President Obama picks his team for one last push against poverty

 

As President Barack Obama looks to his final two years in office – a period in which he is not likely to have a compliant Congress – he will probably need to rely more and more on executive actions that stretch the limits of his authority. He will also be likely to push in more liberal directions on issues such as climate change, immigration, civil rights, poverty and the economy.

On the surface, the game of musical chairs being played in recent days in President Obama's cabinet seems intended to elevate the star of San Antonio mayor Julián Castro, who is being nominated to lead the Department of Housing and Urban Development (HUD) and is seen as a potential vice presidential candidate in 2016 or beyond.

It also sheds light on Obama's thinking about his team for the final two years. Current HUD Secretary Shaun Donovan will become director of Office of Management and Budget (OMB), bringing Mr Donovan into Mr Obama's inner circle. OMB plays a role in nearly every aspect of the administration's actions. Its director is among the President's closest advisers.

Some people close to the White House were surprised by the change. With the housing market still weak and big legislative battles on housing looming, it might have made sense to keep Mr Donovan, a lifelong housing advocate, at HUD. He is well liked by liberal and civil rights groups that often have the White House in their firing line. He has also had key roles in lesser-known administration efforts that are important to Mr Obama, such as providing aid to bankrupt Detroit or developing "promise zones" to concentrate resources in the country's most impoverished areas.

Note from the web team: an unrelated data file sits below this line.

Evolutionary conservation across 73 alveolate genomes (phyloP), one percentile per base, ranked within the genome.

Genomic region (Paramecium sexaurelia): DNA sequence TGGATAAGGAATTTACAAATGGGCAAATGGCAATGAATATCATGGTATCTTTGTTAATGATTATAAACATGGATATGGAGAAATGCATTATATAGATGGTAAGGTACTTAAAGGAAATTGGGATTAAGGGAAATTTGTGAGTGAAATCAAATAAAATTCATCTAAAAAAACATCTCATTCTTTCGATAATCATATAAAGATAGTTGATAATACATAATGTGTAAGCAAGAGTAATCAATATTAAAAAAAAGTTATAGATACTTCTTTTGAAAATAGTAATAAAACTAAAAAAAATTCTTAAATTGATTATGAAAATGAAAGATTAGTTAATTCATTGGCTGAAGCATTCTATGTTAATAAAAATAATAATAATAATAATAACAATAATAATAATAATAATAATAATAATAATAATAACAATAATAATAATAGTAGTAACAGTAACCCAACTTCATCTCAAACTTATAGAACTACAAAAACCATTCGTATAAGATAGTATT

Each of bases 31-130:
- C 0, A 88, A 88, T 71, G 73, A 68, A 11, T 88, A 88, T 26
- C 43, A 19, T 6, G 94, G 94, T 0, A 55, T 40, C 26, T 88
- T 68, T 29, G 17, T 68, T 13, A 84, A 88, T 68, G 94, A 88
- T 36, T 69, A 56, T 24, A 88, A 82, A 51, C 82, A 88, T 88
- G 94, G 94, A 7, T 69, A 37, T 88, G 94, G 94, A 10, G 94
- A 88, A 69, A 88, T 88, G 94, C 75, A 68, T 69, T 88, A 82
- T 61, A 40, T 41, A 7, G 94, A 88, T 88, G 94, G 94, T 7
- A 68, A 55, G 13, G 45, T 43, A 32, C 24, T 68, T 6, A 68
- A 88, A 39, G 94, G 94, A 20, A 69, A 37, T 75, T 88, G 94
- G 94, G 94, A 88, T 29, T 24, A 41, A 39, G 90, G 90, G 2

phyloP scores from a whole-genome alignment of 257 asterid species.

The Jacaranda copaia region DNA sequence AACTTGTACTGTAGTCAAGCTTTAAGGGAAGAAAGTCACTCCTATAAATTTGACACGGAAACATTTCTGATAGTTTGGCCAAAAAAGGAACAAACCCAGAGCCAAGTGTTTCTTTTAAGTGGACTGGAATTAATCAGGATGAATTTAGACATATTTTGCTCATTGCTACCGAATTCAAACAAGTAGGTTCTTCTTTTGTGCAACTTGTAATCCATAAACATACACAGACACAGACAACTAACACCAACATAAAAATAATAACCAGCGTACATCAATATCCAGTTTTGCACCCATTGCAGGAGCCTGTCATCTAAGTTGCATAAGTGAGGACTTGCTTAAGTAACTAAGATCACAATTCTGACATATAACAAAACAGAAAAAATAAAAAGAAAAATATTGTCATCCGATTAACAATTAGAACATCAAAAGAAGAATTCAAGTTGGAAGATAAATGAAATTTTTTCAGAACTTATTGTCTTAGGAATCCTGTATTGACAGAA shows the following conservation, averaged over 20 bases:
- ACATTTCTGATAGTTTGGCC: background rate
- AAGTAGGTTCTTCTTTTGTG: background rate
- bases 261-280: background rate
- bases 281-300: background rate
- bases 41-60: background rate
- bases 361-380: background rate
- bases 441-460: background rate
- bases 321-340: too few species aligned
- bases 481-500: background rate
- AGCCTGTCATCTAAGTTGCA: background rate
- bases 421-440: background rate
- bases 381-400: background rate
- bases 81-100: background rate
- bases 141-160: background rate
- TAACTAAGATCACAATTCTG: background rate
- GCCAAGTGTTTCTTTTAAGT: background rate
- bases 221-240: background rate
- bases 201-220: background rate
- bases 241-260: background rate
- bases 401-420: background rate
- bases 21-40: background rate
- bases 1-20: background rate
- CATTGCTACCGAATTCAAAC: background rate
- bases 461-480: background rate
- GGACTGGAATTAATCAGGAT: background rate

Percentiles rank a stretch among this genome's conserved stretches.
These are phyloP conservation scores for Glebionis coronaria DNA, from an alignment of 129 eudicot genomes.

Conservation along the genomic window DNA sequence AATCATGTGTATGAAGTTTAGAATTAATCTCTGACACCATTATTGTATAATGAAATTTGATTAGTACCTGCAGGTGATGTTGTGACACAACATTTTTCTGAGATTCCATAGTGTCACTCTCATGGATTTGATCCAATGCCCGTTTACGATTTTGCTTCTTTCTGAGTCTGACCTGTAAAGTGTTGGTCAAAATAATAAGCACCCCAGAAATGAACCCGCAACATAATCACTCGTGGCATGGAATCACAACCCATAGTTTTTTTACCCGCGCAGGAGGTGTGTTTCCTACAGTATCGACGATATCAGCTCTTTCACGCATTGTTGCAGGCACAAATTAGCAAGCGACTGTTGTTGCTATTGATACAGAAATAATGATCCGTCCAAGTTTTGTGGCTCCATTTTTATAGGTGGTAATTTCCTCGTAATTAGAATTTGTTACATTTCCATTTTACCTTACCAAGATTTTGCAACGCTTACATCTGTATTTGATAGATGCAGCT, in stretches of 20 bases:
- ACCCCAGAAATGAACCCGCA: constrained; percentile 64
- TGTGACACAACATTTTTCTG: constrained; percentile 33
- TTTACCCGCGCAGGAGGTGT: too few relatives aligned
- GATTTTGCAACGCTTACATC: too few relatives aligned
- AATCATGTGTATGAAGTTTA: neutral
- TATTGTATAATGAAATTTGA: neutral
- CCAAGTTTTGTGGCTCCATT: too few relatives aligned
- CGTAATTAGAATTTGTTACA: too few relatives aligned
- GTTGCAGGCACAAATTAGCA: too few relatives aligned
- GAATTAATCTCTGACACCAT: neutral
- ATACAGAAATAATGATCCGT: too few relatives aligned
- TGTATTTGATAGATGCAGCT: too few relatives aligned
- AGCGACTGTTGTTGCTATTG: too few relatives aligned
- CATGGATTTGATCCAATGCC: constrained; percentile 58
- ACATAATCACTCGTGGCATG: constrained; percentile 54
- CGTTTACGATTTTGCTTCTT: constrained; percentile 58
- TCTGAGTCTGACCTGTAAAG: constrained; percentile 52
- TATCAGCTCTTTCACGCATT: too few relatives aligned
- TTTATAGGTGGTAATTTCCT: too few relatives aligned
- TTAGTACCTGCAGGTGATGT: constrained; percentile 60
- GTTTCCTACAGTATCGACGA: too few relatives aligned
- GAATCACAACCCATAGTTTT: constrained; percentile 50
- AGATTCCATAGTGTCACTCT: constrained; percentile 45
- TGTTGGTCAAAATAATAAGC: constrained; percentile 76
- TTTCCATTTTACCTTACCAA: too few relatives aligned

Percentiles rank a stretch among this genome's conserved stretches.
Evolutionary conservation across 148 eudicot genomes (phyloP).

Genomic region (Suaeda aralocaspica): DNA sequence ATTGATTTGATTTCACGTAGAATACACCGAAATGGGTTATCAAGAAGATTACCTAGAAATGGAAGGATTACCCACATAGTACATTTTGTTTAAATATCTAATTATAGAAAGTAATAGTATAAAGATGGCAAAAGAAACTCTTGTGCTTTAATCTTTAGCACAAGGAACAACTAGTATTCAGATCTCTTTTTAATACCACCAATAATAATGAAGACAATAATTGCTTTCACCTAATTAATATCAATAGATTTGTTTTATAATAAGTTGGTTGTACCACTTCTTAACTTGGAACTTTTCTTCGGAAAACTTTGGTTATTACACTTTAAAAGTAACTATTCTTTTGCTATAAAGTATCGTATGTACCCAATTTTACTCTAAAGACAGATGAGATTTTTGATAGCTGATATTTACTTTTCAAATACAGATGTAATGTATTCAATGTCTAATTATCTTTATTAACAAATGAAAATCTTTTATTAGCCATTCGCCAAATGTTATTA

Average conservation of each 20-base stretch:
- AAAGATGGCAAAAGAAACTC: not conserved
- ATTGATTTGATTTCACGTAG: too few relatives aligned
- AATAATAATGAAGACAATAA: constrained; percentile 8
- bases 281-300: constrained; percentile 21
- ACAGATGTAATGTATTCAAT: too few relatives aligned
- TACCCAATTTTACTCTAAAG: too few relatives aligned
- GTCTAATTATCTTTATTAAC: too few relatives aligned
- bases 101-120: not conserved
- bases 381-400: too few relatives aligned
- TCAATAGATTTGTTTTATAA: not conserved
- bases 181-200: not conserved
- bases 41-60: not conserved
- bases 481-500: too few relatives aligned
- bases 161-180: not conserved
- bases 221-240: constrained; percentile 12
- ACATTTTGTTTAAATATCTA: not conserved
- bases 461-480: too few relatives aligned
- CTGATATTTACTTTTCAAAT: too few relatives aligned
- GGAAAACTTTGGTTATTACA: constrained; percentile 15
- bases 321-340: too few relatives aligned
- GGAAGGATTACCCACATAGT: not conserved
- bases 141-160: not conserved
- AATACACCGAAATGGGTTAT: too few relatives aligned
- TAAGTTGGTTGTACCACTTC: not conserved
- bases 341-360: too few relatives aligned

Mr Obama has hinted that he wants to use the rest of his second term to focus in part on the challenges facing low-income communities – and the tangled intersection of race, poverty and crime that any new policies will need to address. Housing is a testing ground for many of those debates, and it's where Mr Donovan has been working for most of his career. It makes sense for Mr Obama to bring him closer to the White House.

© Washington Post

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